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Frustrated by NSA redactions? There’s an app for that.

Frustrated by NSA redactions? There’s an app for that.

It might not help you figure out what’s really behind those redacted portions of documents the NSA chooses to release.

But if you’ve ever been annoyed by those entire pages blacked out from view, at least you can poke some fun at it on your own time.

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From The Verge:

A new, text-based iOS game called Blackbar is an intelligent political statement on that secrecy. The player takes on the role of Vi, who is constantly receiving letters from her friend Kentry, a new hire at the “Department of Communications.” Each message you receive from Kenty contains portions of blacked out text that you’ll have to fill in to keep progressing through the game. These missing words, names, and dates are hidden because they’re “violations of department code” according to the game.

As The Daily Dot points out, it’s sort of like “Mad Libs for Internet freedom.”

But the fact that such a game exists actually highlights a serious point.

I’m very sympathetic to the need to redact certain information to protect secrets that are truly necessary in the interest of national security.  But maybe it wouldn’t be a bad idea to reassess how much is classified and redacted, especially given in this day and age when more information is publicly available.  It’s a debate that’s been in existence for years, and was brought to the forefront again after Bradley/Chelsea Manning’s leaks.  Amidst the NSA surveillance discussion, more in Congress seem willing to call for a review of the classification procedure.  By doing so, I think Americans would be more inclined to trust that documents that remain classified have good reason to be labeled as such.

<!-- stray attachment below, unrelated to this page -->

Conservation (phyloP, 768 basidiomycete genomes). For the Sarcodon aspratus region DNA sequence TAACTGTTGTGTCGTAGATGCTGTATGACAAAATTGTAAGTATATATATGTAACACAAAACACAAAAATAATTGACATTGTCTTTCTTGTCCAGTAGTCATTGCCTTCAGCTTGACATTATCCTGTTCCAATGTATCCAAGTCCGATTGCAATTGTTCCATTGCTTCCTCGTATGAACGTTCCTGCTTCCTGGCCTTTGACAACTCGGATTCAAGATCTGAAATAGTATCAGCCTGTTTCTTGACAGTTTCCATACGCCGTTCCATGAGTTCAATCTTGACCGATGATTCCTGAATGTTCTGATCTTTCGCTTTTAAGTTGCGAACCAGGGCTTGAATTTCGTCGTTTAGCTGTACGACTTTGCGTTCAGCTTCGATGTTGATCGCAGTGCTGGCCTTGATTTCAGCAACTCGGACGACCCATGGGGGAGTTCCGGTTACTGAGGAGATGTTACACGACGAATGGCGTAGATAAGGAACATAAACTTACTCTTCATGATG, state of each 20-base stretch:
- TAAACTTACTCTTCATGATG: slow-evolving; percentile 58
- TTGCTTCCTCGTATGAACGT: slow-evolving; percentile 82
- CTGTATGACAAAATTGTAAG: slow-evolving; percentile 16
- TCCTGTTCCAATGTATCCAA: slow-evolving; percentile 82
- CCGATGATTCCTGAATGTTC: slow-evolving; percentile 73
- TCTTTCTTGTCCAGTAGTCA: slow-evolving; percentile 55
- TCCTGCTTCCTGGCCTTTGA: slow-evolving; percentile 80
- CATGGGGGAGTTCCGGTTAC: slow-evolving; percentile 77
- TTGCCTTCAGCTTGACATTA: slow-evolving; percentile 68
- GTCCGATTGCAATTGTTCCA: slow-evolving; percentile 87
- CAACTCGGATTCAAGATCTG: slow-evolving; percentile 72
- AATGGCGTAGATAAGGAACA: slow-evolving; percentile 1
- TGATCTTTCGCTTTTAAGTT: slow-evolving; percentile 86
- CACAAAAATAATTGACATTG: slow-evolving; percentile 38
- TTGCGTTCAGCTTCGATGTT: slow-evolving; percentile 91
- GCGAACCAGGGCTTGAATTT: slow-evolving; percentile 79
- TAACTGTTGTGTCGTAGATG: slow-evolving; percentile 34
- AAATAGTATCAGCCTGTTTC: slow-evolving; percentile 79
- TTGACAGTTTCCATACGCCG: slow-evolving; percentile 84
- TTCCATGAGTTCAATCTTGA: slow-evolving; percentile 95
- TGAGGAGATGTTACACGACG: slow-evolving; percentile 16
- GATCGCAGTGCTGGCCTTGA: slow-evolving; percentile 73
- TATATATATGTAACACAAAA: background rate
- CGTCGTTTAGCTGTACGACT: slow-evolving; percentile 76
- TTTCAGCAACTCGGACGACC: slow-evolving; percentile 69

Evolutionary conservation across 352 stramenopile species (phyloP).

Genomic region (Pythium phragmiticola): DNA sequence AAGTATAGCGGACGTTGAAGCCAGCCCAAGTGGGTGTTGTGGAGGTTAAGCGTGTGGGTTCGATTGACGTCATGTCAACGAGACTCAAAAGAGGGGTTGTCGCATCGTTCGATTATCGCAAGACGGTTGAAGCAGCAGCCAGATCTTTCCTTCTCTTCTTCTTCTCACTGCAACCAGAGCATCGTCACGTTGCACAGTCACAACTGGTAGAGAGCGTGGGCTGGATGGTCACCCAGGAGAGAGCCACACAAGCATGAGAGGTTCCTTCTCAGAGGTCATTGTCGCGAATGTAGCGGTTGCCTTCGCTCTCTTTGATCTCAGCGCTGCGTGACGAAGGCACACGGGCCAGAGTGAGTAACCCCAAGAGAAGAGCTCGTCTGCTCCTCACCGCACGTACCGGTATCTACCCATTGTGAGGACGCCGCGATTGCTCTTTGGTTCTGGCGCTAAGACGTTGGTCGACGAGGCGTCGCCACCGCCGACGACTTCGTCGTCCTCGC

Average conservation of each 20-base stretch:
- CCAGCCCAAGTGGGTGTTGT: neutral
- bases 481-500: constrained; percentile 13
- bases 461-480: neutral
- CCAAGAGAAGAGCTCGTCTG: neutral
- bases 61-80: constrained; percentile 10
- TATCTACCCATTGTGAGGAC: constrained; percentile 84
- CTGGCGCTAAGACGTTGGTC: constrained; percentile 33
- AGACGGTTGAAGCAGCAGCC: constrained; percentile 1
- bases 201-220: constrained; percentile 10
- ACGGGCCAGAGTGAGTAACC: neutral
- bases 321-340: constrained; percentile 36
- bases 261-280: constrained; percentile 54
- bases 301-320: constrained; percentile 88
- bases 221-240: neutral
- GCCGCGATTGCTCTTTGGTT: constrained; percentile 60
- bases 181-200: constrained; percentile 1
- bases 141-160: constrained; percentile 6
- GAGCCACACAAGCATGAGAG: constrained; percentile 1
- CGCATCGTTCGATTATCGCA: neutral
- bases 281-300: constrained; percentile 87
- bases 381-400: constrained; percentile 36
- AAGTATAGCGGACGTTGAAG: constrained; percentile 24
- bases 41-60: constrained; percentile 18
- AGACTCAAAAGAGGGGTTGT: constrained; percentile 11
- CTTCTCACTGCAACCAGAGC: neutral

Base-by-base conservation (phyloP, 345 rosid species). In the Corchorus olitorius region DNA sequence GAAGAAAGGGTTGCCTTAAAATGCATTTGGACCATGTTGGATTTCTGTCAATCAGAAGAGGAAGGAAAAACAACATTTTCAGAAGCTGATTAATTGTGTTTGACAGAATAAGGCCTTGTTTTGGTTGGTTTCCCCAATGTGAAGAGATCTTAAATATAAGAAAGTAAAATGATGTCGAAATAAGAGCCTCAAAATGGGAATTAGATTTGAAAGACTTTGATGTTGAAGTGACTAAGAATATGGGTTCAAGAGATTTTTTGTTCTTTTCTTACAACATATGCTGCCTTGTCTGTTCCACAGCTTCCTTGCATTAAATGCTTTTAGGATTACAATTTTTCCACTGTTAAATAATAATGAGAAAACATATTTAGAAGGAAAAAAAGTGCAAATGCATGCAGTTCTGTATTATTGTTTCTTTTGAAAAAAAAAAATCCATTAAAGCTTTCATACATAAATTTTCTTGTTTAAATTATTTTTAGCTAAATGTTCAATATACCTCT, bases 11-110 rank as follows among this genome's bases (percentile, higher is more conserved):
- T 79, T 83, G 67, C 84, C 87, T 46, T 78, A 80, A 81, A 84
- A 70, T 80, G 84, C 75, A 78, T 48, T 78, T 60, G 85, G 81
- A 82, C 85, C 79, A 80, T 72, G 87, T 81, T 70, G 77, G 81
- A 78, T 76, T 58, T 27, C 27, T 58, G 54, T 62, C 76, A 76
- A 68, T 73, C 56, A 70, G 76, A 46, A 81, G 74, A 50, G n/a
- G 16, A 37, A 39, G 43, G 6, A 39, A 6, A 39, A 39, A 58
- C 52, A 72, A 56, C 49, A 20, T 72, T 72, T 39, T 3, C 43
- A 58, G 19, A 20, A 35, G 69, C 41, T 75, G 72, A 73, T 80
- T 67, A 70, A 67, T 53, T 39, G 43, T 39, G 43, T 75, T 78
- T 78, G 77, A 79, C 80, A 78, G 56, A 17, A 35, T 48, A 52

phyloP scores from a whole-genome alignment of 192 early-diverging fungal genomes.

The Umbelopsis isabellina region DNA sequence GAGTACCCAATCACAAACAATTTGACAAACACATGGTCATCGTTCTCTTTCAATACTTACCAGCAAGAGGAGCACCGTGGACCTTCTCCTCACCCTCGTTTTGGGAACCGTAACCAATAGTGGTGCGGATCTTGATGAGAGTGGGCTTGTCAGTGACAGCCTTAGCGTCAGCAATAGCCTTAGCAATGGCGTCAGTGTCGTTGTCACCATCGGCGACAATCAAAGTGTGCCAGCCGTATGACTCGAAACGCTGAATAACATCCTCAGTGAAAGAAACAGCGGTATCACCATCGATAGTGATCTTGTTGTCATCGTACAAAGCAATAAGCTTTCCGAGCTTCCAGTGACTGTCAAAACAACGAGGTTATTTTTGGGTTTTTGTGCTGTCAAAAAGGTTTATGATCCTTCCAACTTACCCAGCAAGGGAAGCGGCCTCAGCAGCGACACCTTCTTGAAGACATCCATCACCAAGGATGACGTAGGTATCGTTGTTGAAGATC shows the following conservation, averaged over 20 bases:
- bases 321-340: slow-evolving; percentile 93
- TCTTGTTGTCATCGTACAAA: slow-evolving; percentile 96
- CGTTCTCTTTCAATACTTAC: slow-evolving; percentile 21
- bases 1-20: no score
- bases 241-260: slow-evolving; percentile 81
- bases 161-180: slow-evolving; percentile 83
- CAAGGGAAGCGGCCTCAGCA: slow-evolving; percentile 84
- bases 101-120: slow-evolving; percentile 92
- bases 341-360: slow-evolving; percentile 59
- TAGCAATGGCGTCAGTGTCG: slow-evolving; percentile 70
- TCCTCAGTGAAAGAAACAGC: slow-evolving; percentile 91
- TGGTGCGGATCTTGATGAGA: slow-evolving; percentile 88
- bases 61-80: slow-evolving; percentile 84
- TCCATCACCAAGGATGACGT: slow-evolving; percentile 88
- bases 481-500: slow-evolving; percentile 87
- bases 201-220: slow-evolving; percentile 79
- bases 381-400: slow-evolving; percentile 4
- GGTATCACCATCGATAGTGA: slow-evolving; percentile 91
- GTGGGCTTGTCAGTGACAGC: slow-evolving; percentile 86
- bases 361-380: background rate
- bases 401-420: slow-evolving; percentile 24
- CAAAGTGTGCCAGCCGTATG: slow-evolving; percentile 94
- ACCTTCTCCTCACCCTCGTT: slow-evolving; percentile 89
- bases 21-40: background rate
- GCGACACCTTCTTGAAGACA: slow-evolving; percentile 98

I’d almost prefer a document not be declassified at all if it’s going to be almost entirely blacked out.  Because, well, that’s just teasing.

Meanwhile, if you’re interested in taking your redaction frustrations out in a more humorous fashion, you can download the Blackbar app for $2.99 in The App Store.

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Comments

Who decides what gets redacted, and how much of what does, slides downhill from “national security” to “CYA”?

As Reynolds states (no doubt others)

“The country is in the best of hands”.

Left unstated is, what country is being referred to.

Some redactions are more equal than others, but you’ll never know which.

2nd Ammendment Mother | August 26, 2013 at 11:00 am

Anyone else annoyed by all the printer toner that is being wasted by the black bar redactions? Don’t they realize how many taxpayer dollars are getting wasted on ink?

Which also reminds me why you know that the Cartels aren’t into the drug trade just for the money – because if they wanted to make insane amounts of money, they’d start selling black market printer cartridges!

You can call him Bradley Manning.

Unless you’re entering into a legal contract with the dude (post-legal name change), use the name on his birth certificate, on his military ID papers, that perfectly adequately identifies who we are talking about, and under which he committed crimes against the U.S.

PersonFromPorlock | August 26, 2013 at 3:27 pm

Submitting a document like the one illustrated is really a form of ‘dumb insolence’. Maybe – fond fantasy! – the submitters should be cited for contempt of Congress.

But then, just as truth is an absolute defense against a charge of libel, so contemptibility must be against a charge of contempt.

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